Are there any non-Catholic saints?
The short answer seems to be in the affirmative!
Saint Seraphim of Sarov (1754-1833) seems to fit the bill here. He is an Eastern Orthodox Saint and has been glorified in their tradition. He is in many Catholic lists of saints and Pope John Paul II addressed him as a saint!
Thus there are a few non-Catholic saints recognized by Rome.
Saint Seraphim of Sarov (Russian: Серафим Саровский) (1 August [O.S. 19 July] 1754 (or 1759) – 14 January [O.S. 2 January] 1833), born Prokhor Moshnin (Прохор Мошнин), is one of the most renowned Russian monks and mystics in the Eastern Orthodox Church. He is generally considered the greatest of the 19th-century startsy (elders). Seraphim extended the monastic teachings of contemplation, theoria and self-denial to the layperson. He taught that the purpose of the Christian life was to acquire the Holy Spirit. Perhaps his most popular quotation amongst Orthodox believers is "Acquire a peaceful spirit, and thousands around you will be saved."
Seraphim was glorified (canonized) by the Russian Orthodox Church in 1903. His biographer Nicholas Motovilov was one of his "spiritual children". Pope John Paul II referred to him as a saint. (Wikipedia).
There are many Catholic websites online that include Seraphim of Sarov as being a saint.
Here is what Catholic Saints Info has to say about St Seraphim of Sarov:
Son of a builder, he had a middle-class upbringing. Monk at Sarov in 1777, taking the name Seraphim. Studious as a boy, he was able to apply himself there as the monks of Sarov spent much of the day studying Scripture and the early Church writings. Severely ill and bed-ridden from 1780 to 1783, Seraphim continued his studies, and received repeated apparitions of the Virgin Mary. Ordained in 1793, he celebrated Mass daily, which was unusual at the time.
In 1794 he became a hermit in the forest near the Sarov monastery. In 1804 he was severely beaten by thieves, and left for dead; he dragged himself to the monastery, spent five months in recovery, and spent the rest of his life stooped and requiring a cane to walk. He lived for a while atop a pillar, then in a walled up cell. Offered the abbacy of Sarov in 1807, but declined, and lived the next three years without speaking.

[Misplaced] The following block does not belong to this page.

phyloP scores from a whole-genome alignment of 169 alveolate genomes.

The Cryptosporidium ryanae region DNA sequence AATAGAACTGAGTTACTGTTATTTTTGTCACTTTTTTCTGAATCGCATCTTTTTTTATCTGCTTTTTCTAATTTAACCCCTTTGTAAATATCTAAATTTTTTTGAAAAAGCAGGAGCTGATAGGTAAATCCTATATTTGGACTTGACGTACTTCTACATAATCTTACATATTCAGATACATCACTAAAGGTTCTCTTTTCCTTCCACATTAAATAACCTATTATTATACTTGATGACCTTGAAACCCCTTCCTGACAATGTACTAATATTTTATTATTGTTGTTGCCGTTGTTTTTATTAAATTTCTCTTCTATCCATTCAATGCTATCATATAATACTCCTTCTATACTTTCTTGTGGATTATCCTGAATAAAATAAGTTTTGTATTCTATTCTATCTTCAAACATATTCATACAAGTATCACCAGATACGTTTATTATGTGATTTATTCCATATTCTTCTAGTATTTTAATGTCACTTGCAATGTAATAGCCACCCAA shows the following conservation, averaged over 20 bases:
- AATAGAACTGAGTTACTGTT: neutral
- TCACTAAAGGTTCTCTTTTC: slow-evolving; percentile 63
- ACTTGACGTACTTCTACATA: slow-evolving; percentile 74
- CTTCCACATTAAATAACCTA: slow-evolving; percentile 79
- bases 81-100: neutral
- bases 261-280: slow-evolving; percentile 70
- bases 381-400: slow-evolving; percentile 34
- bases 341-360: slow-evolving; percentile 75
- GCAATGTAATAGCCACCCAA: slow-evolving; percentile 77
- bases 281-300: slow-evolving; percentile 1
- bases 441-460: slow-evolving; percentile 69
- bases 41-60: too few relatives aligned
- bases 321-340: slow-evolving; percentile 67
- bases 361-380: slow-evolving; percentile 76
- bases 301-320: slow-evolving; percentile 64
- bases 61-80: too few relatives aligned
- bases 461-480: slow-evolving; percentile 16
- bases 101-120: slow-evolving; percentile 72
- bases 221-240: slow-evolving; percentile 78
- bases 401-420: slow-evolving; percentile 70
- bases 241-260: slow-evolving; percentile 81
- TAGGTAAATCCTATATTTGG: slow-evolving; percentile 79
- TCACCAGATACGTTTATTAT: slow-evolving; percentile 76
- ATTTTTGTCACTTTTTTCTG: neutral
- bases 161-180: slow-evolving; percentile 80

In 1810 his health had deteriorated to the point that he could no longer live in the woods. He returned to the Sarov abbey, and lived as a hermit within its walls. In 1832 he received a vision from the Virgin Mary that told him to return to the world and give others the benefit of his wisdom. He attracted followers and students, became known as a healer, and was called by the honourific starets, Russian for spiritual teacher. Many of his teachings have been reprinted in the West, and Pope John Paul II referred to him in the book Crossing the Threshold of Hope (as a saint).
Our Sunday Visitor's Encyclopedia of Saints lists the feast day of St Seraphim of Sarov as being celebrated in the Catholic Church on January 2.
Furthermore, in Pope John Paul II's apostolic letter Tertio Millennio Adveniente (1994), he made a very strong allusion to Martyrs of Christ of various faiths: Catholics, Orthodox, Anglicans and Protestants: